Then, early one morning, Ana notices the small bump under Ester’s thin striped clothing…
An absolutely heartbreaking and page-turning WW2 novel of one woman’s bravery and determination to bring life and hope into a broken world. Fans of The Tattooist of Auschwitz,The Alice Network and The Nightingale will be gripped.
I’ve often felt that the holocaust and the atrocities of the Nazi regime might not be the most suitable subject for a work of fiction – and I’ve read a number of books that have only reinforced that thought. But the author, in her historical notes, stresses the huge responsibility she felt to ensure that the detail was as close to reality as possible and faithfully represented the suffering endured – and that’s one of the things that elevates this book above the many others. She takes her inspiration for her key character, Ana Kaminski, from the experience of a real person – Stanisława Leszczyńska, a Polish midwife who delivered over 3000 children while incarcerated at Auschwitz – and, with a combination of fictional additions and characters familiar from our awareness of the history, tells her story in a way that entirely captures the atrocities without trivialisation, and most certainly honours their experiences.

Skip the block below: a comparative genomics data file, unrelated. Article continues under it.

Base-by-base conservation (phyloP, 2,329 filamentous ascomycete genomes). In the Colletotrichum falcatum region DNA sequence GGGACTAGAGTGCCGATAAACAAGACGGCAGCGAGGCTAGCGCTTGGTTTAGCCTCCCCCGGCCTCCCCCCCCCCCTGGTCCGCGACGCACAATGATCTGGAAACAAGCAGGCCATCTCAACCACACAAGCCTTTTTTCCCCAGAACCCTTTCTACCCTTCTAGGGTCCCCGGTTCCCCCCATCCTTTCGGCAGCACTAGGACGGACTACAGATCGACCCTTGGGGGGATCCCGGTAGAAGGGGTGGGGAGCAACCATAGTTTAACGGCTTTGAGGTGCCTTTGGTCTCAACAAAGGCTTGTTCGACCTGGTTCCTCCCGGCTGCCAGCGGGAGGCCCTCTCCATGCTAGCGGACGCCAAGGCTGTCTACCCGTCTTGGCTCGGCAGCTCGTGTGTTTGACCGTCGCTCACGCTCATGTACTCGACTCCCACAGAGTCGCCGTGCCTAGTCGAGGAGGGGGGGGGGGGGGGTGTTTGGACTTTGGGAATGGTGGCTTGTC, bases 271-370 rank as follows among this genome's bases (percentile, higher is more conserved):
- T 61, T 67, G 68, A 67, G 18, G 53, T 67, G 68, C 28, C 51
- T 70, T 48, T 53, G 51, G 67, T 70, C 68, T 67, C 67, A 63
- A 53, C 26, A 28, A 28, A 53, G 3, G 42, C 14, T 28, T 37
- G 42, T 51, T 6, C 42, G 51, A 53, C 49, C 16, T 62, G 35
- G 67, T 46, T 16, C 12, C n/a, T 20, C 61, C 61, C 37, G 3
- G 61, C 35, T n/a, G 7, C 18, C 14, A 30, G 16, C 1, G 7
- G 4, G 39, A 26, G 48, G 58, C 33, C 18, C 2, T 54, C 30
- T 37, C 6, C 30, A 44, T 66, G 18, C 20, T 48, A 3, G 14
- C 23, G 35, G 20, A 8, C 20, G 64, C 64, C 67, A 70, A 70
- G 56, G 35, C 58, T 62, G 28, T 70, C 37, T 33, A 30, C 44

The book begins as a rather beautiful love story – as the spectre of war begins to loom, Ester is a young nurse, eating her lunch on the steps of St Stanislaus’ cathedral in Łódź, when she spots Filip, an equally shy young man, and they begin their courtship. They marry, but the invasion soon follows – along with the establishment of the Jewish ghetto, and the privation and cruelty that ensues. Ana isn’t Jewish – but her life is changed too, with a forced move from her home in the future ghetto and an increasing anger about the fate of her friends and neighbours that sees her and her family becoming involved with the resistance.
I have no intention of telling the whole story – the author does it so much better – but both Ana and Ester ultimately find themselves incarcerated at Auschwitz, enduring the most appalling conditions and everyday acts of cruelty while working together to care for the women and the children they give birth to. There was a lot in the detail that I hadn’t come across before – the author’s research was extensive (do read the historical notes at the book’s end as they’re almost as compelling as the book itself) and the way she uses it is simply stunning – including the extension of the Lebensborn programme (I hadn’t realised before that Jewish children were included…), the mix of ethnicities among the inmates, the more peripheral role played by Mengele.